I found no matter how many accessories I piled on to the Revoring, the magnetism, and the orientation notches, kept everything securely in place. The accessories themselves are magnetic so each new layer clamps together with fresh enthusiasm.

I suspect the main concern about the system itself will be how well the magnets hold the accessories in place, and how likely it is that the whole lot could fall off into the river during a shoot. In the event though, we might instead wonder if we’re strong enough to pull the magnets apart.

The mechanics of how all the different elements work together has been well thought through.

I’m only partly joking, as the magnets used are strong and hold the different layers of kit together securely and without a hint of an unexpected separation. When removing the accessories, it isn't always easy to remove just the one you want as they're so stuck together, but I found the Revorings always stayed in place, so reordering and reattaching holders and hoods is simple enough and not inconvenient.

It isn’t just the magnets that hold it all in place, either, as one accessory slots somewhat inside the next, which prevents slippage and maintains alignment. I was concerned the matte box would be a little unstable, as it stands out far more than a filter would, but I needn’t have been as it's proven it has no problem staying in place too.

I'm not certain what you would screw into the top of a matte box, but should you need to, 1/4" and 3/8" threads are made available. I wouldn't risk fitting an Atomos Ninja V here, but perhaps a small mic wouldn't be out of place. The top flag can be removed.

The matte box is remarkably lightweight and very nicely made, and while we can’t attach side flags to it, there are 1/4" and 3/8" threads on the top and a half-depth cold shoe on the bottom. The front aperture of the matte box perfectly fits the H&Y 100x150mm filters but, at the moment at least, there is no way to attach them.

H&Y doesn’t make horizontal filters anyway, but their magnetic frames will fit any 100mm filters you already have—square or oblong. The company has just said that should its current Kickstarter campaign raise enough money, it will introduce a Cinematic Filter Holder for 100 x 100mm (4 x 4") and 100 x 150mm (4 x 5.65") filters, and by the look of the illustration, the matte box will fit over it rather than the filters being placed at the front of the rig. I suppose they're better protected from flare, dust and rain that way, too.

So, is it any good?

The long and the short answer to that is ‘yes.' This is a solid system that genuinely brings the element of convenience and swiftness that its namesake promises. It's been well designed and is all very well made, and the magnets are definitely strong enough for every real-world situation I could throw its way.

I would like to see a solution to attach the hood to the oblong filter holder, as well as a solution to load 100mm filters in front of or behind the matte box—and a set of horizontal filters to go with it. This would be a good thing to include whether the current campaign reaches its $300,000 'stretch goal' or not.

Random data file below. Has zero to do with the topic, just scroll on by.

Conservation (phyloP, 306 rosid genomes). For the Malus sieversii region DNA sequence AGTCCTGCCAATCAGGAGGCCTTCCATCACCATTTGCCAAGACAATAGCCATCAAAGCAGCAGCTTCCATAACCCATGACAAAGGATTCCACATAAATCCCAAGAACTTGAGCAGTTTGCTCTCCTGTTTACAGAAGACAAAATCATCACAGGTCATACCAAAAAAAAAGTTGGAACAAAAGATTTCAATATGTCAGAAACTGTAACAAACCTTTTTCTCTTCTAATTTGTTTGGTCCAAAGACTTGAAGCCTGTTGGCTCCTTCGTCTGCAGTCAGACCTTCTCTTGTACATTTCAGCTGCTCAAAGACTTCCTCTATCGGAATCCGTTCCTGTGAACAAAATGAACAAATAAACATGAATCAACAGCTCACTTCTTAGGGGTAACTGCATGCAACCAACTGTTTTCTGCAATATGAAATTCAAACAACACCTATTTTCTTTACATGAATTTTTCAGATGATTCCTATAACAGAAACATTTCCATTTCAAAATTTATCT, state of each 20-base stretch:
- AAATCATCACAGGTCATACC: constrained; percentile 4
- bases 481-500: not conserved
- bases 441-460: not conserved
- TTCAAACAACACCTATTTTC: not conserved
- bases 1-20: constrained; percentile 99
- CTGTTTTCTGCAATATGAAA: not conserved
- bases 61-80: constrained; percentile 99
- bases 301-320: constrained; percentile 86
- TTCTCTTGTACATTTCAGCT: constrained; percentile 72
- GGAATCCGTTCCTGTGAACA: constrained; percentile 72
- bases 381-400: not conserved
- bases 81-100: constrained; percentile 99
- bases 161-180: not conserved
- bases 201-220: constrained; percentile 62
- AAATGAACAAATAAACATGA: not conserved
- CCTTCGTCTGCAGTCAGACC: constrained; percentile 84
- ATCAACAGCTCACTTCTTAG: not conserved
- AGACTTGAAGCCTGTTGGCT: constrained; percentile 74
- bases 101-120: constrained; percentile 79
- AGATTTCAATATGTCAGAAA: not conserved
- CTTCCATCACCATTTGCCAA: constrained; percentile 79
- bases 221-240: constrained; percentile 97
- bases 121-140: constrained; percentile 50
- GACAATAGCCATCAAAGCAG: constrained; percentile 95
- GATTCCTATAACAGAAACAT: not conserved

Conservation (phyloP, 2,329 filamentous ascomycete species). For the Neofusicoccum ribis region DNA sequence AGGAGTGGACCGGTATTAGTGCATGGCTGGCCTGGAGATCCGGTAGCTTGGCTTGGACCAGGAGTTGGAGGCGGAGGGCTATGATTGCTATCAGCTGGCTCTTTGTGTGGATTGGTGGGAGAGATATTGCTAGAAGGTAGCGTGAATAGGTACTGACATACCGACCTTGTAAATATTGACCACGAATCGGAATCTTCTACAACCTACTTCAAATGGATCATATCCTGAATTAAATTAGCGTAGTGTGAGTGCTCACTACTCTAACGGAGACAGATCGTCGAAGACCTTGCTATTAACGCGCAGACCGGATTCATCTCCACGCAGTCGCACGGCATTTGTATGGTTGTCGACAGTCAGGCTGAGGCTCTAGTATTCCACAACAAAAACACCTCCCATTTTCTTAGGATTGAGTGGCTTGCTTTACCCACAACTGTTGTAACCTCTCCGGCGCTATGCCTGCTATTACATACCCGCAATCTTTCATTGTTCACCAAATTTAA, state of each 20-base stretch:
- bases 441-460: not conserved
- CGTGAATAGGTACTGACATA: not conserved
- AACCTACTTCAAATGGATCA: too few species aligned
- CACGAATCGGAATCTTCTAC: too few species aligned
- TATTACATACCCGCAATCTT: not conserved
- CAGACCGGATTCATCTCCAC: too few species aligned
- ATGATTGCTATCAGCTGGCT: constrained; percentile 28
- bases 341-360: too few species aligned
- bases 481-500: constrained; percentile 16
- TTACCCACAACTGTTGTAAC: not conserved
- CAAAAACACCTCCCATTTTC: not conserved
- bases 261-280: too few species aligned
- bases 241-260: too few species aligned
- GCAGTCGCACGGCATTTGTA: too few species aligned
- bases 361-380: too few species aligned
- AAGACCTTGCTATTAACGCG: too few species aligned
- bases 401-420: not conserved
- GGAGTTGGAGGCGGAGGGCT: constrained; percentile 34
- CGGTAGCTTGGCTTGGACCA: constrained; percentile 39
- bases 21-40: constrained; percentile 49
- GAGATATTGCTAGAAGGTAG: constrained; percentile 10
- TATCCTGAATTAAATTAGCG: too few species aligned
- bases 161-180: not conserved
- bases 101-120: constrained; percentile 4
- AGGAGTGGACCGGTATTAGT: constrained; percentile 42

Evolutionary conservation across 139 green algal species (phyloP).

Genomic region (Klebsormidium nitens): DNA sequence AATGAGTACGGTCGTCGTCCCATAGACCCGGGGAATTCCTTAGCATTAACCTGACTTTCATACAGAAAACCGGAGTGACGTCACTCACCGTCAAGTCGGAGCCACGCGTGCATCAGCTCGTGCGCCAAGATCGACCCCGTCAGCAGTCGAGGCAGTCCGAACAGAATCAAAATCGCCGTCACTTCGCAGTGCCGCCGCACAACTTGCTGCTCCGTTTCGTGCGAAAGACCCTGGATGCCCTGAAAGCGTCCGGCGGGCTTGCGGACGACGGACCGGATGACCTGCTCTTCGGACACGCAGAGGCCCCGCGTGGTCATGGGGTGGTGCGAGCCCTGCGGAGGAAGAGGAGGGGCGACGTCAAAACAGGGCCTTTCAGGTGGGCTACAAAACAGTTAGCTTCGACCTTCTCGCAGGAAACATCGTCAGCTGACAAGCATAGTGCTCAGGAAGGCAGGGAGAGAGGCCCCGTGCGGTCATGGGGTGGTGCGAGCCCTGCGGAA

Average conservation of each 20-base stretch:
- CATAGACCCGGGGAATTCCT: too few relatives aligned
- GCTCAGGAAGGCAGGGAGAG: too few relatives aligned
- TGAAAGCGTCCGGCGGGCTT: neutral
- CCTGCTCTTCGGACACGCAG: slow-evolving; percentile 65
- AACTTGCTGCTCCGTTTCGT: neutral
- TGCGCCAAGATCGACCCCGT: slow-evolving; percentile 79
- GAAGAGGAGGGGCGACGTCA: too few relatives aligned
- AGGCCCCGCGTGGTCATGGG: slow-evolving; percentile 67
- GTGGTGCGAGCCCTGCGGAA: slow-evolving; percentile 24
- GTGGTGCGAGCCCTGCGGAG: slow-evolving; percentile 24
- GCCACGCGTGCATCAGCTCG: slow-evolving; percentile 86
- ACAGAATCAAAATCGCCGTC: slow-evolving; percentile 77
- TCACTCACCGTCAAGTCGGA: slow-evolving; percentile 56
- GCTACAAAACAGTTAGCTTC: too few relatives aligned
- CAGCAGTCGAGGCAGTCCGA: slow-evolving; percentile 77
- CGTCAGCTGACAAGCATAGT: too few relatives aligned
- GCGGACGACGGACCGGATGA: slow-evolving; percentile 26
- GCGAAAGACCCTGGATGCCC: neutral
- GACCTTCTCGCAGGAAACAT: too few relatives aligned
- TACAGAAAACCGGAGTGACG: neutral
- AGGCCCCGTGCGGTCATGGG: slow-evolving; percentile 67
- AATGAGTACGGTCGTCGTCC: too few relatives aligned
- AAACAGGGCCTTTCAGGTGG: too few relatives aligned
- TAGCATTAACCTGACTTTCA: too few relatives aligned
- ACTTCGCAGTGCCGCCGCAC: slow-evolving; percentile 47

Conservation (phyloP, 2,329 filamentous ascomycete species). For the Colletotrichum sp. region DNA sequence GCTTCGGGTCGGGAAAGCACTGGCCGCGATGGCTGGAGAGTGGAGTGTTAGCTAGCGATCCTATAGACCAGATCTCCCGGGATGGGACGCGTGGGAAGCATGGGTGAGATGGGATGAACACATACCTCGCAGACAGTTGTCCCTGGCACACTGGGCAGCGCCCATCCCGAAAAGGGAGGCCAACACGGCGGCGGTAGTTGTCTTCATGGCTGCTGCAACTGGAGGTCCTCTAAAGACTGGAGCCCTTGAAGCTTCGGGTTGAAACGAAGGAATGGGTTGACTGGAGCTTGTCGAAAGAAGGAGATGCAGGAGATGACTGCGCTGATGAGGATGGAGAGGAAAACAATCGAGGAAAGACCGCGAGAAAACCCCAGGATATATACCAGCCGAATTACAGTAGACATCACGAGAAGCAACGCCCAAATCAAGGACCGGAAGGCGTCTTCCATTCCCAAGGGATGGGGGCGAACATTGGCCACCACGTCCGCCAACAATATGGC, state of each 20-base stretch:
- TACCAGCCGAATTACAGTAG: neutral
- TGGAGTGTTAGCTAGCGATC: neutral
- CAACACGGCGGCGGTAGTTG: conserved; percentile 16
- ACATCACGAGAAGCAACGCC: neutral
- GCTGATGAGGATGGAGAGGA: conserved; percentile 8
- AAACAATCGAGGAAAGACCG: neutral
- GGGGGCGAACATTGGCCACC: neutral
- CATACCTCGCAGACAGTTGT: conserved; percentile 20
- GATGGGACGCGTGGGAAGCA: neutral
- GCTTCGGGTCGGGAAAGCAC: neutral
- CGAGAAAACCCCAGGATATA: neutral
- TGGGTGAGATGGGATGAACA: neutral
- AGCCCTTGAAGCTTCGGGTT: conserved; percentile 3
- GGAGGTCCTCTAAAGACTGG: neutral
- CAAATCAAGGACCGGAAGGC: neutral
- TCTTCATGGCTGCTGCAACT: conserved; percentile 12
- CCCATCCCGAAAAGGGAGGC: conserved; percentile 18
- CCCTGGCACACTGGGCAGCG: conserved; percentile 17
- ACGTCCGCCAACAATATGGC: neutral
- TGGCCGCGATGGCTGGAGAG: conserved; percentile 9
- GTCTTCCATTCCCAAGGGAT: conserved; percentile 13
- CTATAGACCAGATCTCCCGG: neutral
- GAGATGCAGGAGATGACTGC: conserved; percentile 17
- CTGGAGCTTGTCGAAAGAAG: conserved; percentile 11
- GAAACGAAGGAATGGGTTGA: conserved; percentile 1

The system really is quick to assemble and quick to take apart, and more importantly quick to alter in the field. The parts are all very well made too, and I've found the filters themselves to be excellent quality

H&Y filters aren’t cheap, but they do offer pretty good value for what you get. These Swift accessories actually cost less than I expected, though the filters are still moderately-high-ticket items. For its Kickstarter campaign H&Y has arranged a series of kits to suit stills and video shooters of various levels, and is also allowing backers to put their own kits together.

The filmmaker’s beginner set costs $508 and comprises:

  • Revoring
  • Magnetic 1.5-5 stop ND filter
  • 2x drop-in filter holders
  • Choice of drop-in filters
  • The magnetic matte box

The Photography Beginner kit costs $528 and comprises:

  • Revoring with variable neutral density and polarising filters built-in
  • Bridge ring
  • The magnetic 100mm filter holder
  • Any 100x150mm graduated neutral density filter
  • The magnetic lens hood
  • Magnetic caps for the Revoring and the 100mm filter holder

New Swift accessories on their own:

  • Bridge Ring $24
  • Drop-in filter holder $32
  • Variable ND $159
  • Lens Hood $20
  • Matte Box $40

Of course, as this is a Kickstarter campaign, these kits can be had at a discount for those pledging support. The estimated shipping time is September 2022, and while all Kickstarter campaigns carry risk, the ridiculously low goal of $78400HK ($10,000) suggests this campaign is more about marketing than actually raising funds for manufacturing. Besides, the company has already made a whole lot of sample units.

For more information see the H&Y website and the H&Y Swift Kickstarter campaign page.


Note/disclaimer: Remember to do your research with any crowdfunding project before backing it. Pledges to crowdfunding campaigns are not pre-orders. DPReview does not have a relationship with this, or any such campaign, and we publicize only projects that appear legitimate, and which we consider will be of genuine interest to our readers. You can read more about the safeguards Kickstarter has in place on its ‘Trust & Safety’ page.